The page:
5.  I care deeply about hunger around the planet.  If everyone in America would cut their meat and dairy consumption by just a fourth, we could put those fields of feed grain to use as feed for the hungry children of the world.  The solution is more complex than that, of course, but our consumption rates in America are shameful and PART OF THE PROBLEM.  One in every five children in America is food-insecure.  How can that be when some people are eating meat three times a day?  Something is broken within the system, and it needs to be fixed.
6. I care deeply about the state of the SAD diet, especially for our children.  We are a nation that is simultaneously overfed and under-nourished.  Higher rates of diabetes, obesity, cancer, etc. are the outcomes of this.
7.  I like going against the grain, being just outside of the norm.  Not the most noble reason for being a vegan, perhaps, but it's the truth.
8.  And finally, I just like the food better.  I'm always amazed when I go to conventions or wedding receptions and compare my plate to the "regular" plate.  It looks so much better!  The meat-eaters look over at my food as they cut their gristly roast beef or their dry chicken breast and they tell me they should've ordered the vegetarian option!  A world of flavors open up once you go veg!

And now, keeping it real, the 5 reasons I sometimes fail:

1.  Parties where the host has put out seriously, deeply good cheese.  I know it's wrong.  I know it's not good for me.  I'm sorry for the cow or goat or sheep.  But I usually have a few bites anyhow.  Luckily, I don't go to many parties!
2.  I'm at my grandma's house.  (Or my aunt's, my mom's, my mother-in-law's, etc.)  God bless 'em..  They do their best.  They found our being vegetarian hard enough.  If they serve me mashed potatoes with butter and sour cream but remembered to make the gravy without beef broth or bacon drippings, I am gonna eat those taters!  Love for my people will always trump my need to be 100% perfect with my diet.
3.  Crab rangoon.  *hangs head in shame*



4.  Sugar.  I know that there's something wrong with most sugar that makes it not vegan.  Something about bone-char processing, right?  But I just can't do it.  I can't check each and every sweet thing that comes in my path and I can't search the aisles for the cruelty-free sugar.  Everybody has their line in the sand, and I guess that's mine.  Ain't nobody got time for that!  I'm not a big dessert eater anyhow.
5.  Living in the south and being a busy mom.  Maybe someone more type A, more organized, with less need for sleep or with more money could do it.  That ain't me.  It's hard to be vegan here in the land of BBQ and fried catfish and lard.  I'm just doing my best, looking for the most ethical food choice that feels doable.  Some days, that's a Burger King veggie burger.  Keepin' it real, vegheads.

I'd love to hear your thoughts!  Agree?  Disagree?  What does YOUR best look like?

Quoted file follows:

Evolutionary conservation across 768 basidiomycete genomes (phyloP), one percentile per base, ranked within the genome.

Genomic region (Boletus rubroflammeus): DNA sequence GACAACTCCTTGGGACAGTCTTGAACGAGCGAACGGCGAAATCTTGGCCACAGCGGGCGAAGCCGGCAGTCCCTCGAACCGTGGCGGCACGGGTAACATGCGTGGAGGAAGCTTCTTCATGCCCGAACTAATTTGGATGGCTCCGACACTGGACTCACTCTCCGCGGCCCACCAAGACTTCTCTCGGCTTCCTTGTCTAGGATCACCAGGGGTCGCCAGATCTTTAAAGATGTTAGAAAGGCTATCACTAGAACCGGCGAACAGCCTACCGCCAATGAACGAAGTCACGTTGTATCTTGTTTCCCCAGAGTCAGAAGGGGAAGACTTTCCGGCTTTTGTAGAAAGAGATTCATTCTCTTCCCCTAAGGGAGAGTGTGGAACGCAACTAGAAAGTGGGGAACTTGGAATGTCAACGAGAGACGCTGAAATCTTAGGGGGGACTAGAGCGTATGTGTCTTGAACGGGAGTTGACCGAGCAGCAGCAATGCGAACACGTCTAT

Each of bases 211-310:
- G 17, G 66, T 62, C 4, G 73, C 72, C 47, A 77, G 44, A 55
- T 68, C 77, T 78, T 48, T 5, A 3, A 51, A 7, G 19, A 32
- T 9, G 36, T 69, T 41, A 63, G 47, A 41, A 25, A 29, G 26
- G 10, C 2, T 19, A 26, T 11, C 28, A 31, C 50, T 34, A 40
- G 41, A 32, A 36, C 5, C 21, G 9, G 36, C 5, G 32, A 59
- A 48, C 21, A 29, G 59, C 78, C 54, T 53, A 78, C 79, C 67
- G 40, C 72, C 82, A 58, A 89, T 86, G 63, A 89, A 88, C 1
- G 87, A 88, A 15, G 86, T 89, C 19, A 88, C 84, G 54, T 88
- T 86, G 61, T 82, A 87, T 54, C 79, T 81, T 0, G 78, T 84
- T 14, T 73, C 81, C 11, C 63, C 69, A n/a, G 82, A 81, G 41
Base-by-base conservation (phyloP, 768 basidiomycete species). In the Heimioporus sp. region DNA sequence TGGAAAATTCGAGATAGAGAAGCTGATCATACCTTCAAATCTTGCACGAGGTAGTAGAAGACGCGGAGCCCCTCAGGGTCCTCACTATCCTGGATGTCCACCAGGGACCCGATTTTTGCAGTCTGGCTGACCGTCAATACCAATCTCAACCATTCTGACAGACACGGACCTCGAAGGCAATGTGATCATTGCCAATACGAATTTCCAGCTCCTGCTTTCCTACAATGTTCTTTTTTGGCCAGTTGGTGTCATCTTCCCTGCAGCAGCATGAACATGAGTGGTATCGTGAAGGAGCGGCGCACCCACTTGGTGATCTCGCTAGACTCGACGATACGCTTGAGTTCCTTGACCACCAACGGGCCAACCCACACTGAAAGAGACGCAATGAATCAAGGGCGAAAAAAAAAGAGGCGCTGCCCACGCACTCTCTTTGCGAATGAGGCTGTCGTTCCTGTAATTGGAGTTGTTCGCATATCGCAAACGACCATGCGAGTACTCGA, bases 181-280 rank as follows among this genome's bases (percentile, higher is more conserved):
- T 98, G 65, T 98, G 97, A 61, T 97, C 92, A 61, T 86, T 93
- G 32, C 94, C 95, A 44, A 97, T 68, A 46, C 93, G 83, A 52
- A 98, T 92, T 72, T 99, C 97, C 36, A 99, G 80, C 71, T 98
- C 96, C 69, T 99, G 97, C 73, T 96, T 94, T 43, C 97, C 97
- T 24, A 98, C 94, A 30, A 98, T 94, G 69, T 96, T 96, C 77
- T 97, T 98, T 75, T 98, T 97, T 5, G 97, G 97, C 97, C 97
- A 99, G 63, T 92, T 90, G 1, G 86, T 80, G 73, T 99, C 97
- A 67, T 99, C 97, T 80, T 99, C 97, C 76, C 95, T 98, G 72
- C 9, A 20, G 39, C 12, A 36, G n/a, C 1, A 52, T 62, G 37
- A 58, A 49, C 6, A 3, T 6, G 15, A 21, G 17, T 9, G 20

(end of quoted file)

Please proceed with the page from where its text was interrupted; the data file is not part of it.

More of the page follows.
Wednesday, January 8, 2014

"Vegan Kids Unite!" available now on Amazon for Kindle!

After much hair-pulling and a great deal of time spent in the formatting vortex of evil, at last my new cookbook is available on the Kindle! It should be up on the Nook within another day or so--the formatting is a little different for it, so I must return to the vortex. And I'll be setting up a way to buy a hard copy soon, too. Here's the link to purchase or view the book:

http://www.amazon.com/Vegan-Kids-Unite-Delicious-Nutritious-ebook/dp/B00HQRCATY/ref=sr_1_1?ie=UTF8&qid=1389199714&sr=8-1&keywords=vegan+kids+unite



It's not a very grand book. It's not earth-shattering. But it's mine, and I think it's pretty good in its unassuming little way. If you have a family and you are either vegan, vegetarian, or just wanting to eat meatless a little more often, this book will provide you with some good ideas. It has more than *just* recipes--it also has ideas for new ways to think about making meals, such as what I call the "Bowl" method. Growing up, my mom always made a main dish, two composed side dishes, and perhaps a salad and bread. It wears me out just thinking about that!

I like having just one dish that provides protein, starch, and veggies. Fruit is usually eaten at meals other than dinner at our house. The Bowl way of doing things is simple--make a starch, a protein or two, and a couple of complementary veggies. Appropriate sauces and condiments on the side. Everyone makes their own bowl just the way they like it--I've done a Pan-Asian Bowl, a Tex-Mex Bowl, a Pizza Pasta Bowl, etc. These aren't really recipes in the Bowl section--just an explanation of a technique. Here's an example--the Southern Roots Bowl:

Grain: Garlic grits, baby!

Protein: Pick one or more--
Black-eyed peas
"Blackened" tempeh (pan-seared on high heat in olive oil with blackening seasoning mix)
Sliced vegan sausages, sauteed or grilled